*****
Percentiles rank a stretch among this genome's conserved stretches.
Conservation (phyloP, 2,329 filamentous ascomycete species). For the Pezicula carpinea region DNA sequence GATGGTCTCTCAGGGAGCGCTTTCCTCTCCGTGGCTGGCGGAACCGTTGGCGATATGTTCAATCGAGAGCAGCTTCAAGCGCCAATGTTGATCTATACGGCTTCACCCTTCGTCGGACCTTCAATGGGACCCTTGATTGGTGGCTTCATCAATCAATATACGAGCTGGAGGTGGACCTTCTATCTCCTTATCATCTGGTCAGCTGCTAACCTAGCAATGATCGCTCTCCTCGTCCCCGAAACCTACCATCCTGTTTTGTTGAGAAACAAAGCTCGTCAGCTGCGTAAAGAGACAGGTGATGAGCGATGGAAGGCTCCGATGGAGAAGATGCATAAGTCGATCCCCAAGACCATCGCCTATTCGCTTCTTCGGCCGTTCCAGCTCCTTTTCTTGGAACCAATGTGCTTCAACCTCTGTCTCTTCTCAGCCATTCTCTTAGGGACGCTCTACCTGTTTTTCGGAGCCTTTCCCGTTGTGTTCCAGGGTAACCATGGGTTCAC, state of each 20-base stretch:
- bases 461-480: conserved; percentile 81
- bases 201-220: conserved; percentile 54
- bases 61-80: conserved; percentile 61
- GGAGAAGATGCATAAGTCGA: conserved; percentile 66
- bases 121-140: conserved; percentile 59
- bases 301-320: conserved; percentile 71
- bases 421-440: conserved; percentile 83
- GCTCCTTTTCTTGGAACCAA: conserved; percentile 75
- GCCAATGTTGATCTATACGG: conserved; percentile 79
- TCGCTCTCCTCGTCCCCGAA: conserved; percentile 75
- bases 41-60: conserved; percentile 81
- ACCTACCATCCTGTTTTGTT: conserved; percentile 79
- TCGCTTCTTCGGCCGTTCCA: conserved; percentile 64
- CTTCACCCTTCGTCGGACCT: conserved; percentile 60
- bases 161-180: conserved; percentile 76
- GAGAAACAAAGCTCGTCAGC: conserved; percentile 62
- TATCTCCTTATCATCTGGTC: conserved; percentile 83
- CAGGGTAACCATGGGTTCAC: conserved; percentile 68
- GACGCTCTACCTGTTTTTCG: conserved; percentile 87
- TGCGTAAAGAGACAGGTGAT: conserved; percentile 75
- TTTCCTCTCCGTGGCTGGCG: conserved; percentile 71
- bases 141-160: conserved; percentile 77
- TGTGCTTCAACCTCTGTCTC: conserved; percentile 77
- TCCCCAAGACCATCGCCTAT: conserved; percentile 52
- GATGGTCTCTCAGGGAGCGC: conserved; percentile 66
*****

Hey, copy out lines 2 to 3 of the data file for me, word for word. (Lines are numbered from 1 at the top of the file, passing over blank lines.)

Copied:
Conservation (phyloP, 2,329 filamentous ascomycete species). For the Pezicula carpinea region DNA sequence GATGGTCTCTCAGGGAGCGCTTTCCTCTCCGTGGCTGGCGGAACCGTTGGCGATATGTTCAATCGAGAGCAGCTTCAAGCGCCAATGTTGATCTATACGGCTTCACCCTTCGTCGGACCTTCAATGGGACCCTTGATTGGTGGCTTCATCAATCAATATACGAGCTGGAGGTGGACCTTCTATCTCCTTATCATCTGGTCAGCTGCTAACCTAGCAATGATCGCTCTCCTCGTCCCCGAAACCTACCATCCTGTTTTGTTGAGAAACAAAGCTCGTCAGCTGCGTAAAGAGACAGGTGATGAGCGATGGAAGGCTCCGATGGAGAAGATGCATAAGTCGATCCCCAAGACCATCGCCTATTCGCTTCTTCGGCCGTTCCAGCTCCTTTTCTTGGAACCAATGTGCTTCAACCTCTGTCTCTTCTCAGCCATTCTCTTAGGGACGCTCTACCTGTTTTTCGGAGCCTTTCCCGTTGTGTTCCAGGGTAACCATGGGTTCAC, state of each 20-base stretch:
- bases 461-480: conserved; percentile 81